Wednesday, March 21, 2012

Oatmeal, Milk, and Honey Soap

My Oatmeal, Milk, and Honey soap
I have been wanting to make goat's milk soap for a while now, so a couple of weeks ago I decided to give it a whirl. I have used goat's milk soap made by other soapmakers, and I love the rich, creamy lather.

Usually I use distilled water for the liquid portion of my recipe, but many liquids can be used instead - beer, wine, tea, milks, fruit or vegetable juices and purees, etc. I substituted the entire water portion of my recipe with fresh goat's milk.

Honestly, I was a bit afraid to try goat's milk soapmaking before now because I had heard that it can be a temperamental process and requires more experience. After 15 months of making cold process soaps, I felt I had enough batches of regular soap under my belt to give goat's milk soap a try.

Making goat's milk soap does require some preparation in advance. Milks contain natural sugars, which can make the lye solution or the soap overheat. Ever curdled milk on your stovetop? Blech. Scorched milk-lye solution turns orange-brown and smells horrid; also, the lye can bubble up and volcano, which is not an ideal situation. Overheated soap can crack, separate into an oily mess, or become a lumpy disaster commonly referred to as "alien brains." To avoid overheating, it is best to freeze the goat's milk, add the lye very slowly, and keep your oils cool.

Frozen goat's milk
The day before I was planning to make my soap, I took out my scale and measured the amount of goat's milk I would need for the batch. I poured the measured milk into a plastic baggie so I could lay it flat in my freezer. (I froze the rest of the milk like this, too, since I pretty much stick to the same recipe and use the same amount of liquid each time.)

On soapmaking day, I took the milk out of the freezer and let it sit on the counter to thaw a bit while I set up my work space and got my oils and additives ready.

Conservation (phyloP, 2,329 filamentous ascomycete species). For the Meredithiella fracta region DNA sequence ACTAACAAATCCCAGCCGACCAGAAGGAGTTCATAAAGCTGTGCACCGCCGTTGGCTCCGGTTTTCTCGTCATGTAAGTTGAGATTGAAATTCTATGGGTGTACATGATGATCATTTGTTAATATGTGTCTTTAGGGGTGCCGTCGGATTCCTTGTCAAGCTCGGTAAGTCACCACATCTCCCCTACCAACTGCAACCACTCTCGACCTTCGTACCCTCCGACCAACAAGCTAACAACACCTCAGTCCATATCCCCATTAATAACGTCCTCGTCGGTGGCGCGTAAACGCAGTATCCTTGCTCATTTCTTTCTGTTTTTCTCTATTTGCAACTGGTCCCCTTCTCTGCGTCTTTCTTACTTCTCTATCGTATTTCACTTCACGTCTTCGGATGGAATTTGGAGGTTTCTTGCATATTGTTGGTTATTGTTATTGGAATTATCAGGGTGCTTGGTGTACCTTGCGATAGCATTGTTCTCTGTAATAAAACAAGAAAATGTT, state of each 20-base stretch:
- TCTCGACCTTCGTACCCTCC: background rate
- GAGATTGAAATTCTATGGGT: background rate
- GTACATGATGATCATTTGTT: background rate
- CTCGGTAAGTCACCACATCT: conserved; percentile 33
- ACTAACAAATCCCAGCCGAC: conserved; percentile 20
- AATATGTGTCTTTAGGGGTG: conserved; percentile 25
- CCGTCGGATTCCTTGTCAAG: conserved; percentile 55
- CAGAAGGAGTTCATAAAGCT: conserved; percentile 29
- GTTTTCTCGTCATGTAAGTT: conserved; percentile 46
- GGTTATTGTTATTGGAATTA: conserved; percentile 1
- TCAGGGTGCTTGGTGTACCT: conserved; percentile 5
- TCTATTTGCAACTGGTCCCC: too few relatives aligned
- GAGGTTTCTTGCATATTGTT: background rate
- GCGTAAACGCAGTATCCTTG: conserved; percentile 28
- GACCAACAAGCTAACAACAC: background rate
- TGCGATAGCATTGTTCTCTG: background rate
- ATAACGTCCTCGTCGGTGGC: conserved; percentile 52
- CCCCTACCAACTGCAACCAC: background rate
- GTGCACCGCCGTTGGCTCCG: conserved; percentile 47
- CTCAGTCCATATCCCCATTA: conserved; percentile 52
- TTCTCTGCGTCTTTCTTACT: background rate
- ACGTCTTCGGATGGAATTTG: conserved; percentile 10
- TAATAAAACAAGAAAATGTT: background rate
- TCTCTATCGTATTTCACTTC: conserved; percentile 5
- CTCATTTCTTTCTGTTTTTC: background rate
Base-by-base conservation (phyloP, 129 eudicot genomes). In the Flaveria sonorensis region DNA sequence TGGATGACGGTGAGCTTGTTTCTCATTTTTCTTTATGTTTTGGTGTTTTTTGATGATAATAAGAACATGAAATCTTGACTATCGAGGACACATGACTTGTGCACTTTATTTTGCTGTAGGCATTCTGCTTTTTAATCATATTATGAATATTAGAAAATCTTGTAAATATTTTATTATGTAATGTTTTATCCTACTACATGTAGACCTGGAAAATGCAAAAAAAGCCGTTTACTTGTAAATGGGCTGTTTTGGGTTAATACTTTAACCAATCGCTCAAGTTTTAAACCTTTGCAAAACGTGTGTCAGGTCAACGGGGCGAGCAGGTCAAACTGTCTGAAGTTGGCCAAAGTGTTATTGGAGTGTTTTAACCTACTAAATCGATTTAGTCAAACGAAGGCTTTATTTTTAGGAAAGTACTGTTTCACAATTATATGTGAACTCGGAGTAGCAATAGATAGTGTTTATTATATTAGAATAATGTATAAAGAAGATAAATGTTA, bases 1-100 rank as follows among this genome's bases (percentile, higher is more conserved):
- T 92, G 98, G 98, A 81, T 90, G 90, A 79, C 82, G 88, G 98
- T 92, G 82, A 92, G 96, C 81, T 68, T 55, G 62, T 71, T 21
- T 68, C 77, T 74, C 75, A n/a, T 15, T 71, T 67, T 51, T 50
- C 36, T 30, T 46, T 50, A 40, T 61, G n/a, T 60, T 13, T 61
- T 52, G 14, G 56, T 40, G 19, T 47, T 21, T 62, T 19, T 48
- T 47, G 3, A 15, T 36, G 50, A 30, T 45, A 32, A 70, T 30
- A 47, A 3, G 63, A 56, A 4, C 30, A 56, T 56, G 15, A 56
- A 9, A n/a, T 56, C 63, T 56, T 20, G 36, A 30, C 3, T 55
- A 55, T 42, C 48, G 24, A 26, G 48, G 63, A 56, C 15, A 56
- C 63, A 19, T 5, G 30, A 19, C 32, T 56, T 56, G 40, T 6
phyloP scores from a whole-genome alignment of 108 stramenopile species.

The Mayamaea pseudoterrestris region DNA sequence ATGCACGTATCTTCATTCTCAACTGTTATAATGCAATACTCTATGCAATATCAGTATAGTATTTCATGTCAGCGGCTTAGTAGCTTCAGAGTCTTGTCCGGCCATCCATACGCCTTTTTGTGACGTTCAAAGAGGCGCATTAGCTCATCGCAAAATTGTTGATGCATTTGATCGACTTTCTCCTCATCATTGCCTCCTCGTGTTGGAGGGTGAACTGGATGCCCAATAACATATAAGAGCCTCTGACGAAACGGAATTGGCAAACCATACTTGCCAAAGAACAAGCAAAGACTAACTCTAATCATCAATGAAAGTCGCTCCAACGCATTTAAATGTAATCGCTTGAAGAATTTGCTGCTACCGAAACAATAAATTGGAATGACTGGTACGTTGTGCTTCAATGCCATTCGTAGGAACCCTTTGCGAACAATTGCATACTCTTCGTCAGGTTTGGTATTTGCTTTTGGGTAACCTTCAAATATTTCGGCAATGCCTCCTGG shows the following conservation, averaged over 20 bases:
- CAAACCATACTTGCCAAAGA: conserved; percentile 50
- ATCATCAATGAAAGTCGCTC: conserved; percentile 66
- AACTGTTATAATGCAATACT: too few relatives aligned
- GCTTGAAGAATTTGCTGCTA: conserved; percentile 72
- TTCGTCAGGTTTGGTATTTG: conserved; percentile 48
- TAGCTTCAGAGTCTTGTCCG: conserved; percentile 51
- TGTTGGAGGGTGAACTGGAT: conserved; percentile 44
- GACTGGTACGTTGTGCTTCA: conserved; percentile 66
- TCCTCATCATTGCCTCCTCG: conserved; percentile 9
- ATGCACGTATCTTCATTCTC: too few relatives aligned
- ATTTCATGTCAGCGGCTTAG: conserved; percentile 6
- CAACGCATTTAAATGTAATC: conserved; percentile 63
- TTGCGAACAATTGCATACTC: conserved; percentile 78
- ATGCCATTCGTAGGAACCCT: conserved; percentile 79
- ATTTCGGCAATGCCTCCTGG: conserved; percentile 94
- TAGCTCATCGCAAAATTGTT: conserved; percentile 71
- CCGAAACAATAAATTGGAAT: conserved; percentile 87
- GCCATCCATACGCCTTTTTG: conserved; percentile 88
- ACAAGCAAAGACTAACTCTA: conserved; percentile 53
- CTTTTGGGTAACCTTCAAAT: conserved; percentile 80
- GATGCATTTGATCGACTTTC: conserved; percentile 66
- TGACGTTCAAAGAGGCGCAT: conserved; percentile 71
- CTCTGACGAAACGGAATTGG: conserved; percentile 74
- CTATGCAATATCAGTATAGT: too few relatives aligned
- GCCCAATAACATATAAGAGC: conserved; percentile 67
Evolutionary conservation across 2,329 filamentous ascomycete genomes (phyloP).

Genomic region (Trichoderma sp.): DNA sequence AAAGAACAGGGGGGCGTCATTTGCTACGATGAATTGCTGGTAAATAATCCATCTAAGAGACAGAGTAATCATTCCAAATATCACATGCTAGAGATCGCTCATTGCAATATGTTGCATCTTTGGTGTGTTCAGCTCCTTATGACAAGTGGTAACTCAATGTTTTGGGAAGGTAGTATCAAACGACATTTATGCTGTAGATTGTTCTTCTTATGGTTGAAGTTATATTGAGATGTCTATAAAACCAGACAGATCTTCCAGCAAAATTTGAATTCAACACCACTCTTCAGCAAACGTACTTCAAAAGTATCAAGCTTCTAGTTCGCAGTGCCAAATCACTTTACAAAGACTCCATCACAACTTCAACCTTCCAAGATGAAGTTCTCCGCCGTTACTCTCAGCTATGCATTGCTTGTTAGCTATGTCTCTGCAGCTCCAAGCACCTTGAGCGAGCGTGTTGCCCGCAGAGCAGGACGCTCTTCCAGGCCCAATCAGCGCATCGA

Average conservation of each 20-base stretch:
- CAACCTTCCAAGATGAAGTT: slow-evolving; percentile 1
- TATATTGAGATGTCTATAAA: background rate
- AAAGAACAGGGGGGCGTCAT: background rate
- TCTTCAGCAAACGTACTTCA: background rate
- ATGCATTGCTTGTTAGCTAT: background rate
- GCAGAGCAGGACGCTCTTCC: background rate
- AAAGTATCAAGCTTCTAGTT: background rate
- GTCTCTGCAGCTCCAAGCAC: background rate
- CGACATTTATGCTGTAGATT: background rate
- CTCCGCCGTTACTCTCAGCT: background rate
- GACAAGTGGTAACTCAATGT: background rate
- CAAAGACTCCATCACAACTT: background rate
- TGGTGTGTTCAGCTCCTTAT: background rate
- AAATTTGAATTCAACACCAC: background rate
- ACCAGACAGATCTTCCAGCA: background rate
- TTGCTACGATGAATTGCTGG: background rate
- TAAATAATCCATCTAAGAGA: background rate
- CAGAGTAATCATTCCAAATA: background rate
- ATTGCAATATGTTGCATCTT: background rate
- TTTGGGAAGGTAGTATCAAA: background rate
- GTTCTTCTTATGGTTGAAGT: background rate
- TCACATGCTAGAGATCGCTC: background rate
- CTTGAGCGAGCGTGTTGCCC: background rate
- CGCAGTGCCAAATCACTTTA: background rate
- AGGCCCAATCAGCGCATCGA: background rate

Because I was going to use an Oatmeal, Milk, and Honey fragrance oil, I decided to add honey and ground oats to my goat's milk soap, too. I bought a coffee grinder just for soapmaking, and I used it to grind up my oats. (The oats were the regular old-fashioned oats - quick-cooking oats can go mushy in soap. I used one Tablespoon of oats per pound of oils.) I dissolved my honey in a bit of warm distilled water to make it more fluid. (I used two teaspoons of honey total for two pounds of oils, mixed with one Tablespoon of warm distilled water.)
Grinding oats (1 Tbsp oats per pound of oils); ground oats and honey (1 tsp honey per pound of oils)
Once my oils were heated and combined and my additives were ready, I got to work on my milk-lye solution. I added my slushy/frozen goat's milk to my lye pitcher, breaking the frozen milk into chunks as I went, and then set the pitcher in an ice bath that was waiting for me in the sink. (Wondering why I make my ice bath in a dishpan instead of just using the sink basin? Well, the drain stopper for the sink has gone disappearin'. I've bought two replacement stoppers, neither of which worked out. I figured it was cheaper and easier to just get a dishpan and be done with it.) Then I gradually added my lye to the milk. I sprinkled some lye flakes on the milk, stirred for a bit, added some more lye, stirred for a bit, etc., until I had added all of my lye. Then I kept stirring the solution in the ice bath until the milk was melted and the lye was fully dissolved. I monitored the temperature and made sure that the lye solution never got hotter than 100 degrees Fahrenheit. The milk stayed a nice creamy yellow color.
Frozen goat's milk in lye pitcher (l); goat's milk-lye solution (r)
I was quite pleased with myself - my milk-lye had stayed cool and it hadn't changed color much. I did a temperature check on my oils; they were around 110 degrees, about 15 degrees warmer than I wanted them to be. So I took the milk-lye solution out of the ice bath and replaced it with my bowl of oils so I could cool them down faster.